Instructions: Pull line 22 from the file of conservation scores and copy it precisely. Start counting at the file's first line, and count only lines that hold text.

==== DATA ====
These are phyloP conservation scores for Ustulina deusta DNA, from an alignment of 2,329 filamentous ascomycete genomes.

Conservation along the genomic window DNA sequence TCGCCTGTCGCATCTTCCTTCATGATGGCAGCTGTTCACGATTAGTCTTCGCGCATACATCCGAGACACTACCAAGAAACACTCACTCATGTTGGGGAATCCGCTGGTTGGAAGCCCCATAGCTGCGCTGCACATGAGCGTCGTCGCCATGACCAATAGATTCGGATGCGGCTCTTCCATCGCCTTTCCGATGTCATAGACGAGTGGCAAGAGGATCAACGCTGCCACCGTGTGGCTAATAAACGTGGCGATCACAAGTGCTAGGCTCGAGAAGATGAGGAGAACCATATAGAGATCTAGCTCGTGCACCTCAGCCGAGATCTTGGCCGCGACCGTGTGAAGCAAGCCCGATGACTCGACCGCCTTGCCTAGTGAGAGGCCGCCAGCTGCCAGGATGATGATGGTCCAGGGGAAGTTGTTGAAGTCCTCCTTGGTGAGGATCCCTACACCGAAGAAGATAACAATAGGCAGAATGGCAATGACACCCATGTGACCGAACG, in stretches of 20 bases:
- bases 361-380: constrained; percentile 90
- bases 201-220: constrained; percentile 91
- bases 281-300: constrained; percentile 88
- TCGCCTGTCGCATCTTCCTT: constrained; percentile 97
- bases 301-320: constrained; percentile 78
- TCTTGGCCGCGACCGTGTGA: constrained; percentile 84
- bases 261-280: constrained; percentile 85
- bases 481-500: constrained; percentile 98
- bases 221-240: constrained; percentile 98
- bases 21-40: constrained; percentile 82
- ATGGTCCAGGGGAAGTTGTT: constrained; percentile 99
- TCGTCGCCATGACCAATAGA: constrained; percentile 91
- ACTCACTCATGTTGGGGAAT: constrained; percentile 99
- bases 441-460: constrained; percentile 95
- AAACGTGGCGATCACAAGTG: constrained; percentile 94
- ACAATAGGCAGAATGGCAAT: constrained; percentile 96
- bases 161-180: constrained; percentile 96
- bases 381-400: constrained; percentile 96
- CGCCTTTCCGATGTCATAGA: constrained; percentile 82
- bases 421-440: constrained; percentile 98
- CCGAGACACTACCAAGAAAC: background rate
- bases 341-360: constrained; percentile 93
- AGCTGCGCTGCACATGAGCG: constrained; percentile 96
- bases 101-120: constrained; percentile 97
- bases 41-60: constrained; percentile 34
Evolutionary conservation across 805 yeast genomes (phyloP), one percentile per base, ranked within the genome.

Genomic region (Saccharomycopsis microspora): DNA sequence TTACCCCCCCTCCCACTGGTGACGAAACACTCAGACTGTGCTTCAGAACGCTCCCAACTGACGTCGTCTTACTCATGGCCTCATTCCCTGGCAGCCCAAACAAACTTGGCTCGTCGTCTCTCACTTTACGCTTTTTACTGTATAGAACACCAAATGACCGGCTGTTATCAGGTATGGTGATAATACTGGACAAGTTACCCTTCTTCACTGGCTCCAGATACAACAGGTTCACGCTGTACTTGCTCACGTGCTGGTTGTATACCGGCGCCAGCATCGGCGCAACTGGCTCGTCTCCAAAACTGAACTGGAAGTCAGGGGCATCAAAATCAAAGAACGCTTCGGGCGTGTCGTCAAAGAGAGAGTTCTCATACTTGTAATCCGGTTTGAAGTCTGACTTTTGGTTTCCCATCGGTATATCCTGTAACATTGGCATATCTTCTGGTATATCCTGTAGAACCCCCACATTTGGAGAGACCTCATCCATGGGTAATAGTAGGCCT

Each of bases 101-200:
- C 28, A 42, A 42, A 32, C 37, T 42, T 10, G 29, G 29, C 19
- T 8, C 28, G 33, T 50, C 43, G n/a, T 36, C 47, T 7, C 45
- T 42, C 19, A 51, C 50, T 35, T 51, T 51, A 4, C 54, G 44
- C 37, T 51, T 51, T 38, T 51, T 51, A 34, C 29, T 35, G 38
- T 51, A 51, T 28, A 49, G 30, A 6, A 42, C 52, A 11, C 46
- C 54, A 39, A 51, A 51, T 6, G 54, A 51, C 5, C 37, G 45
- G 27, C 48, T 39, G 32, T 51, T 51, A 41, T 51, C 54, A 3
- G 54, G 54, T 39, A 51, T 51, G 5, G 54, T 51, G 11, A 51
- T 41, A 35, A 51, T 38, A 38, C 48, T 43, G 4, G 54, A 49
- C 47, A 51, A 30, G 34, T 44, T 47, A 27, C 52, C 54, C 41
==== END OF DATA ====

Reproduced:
- bases 421-440: constrained; percentile 98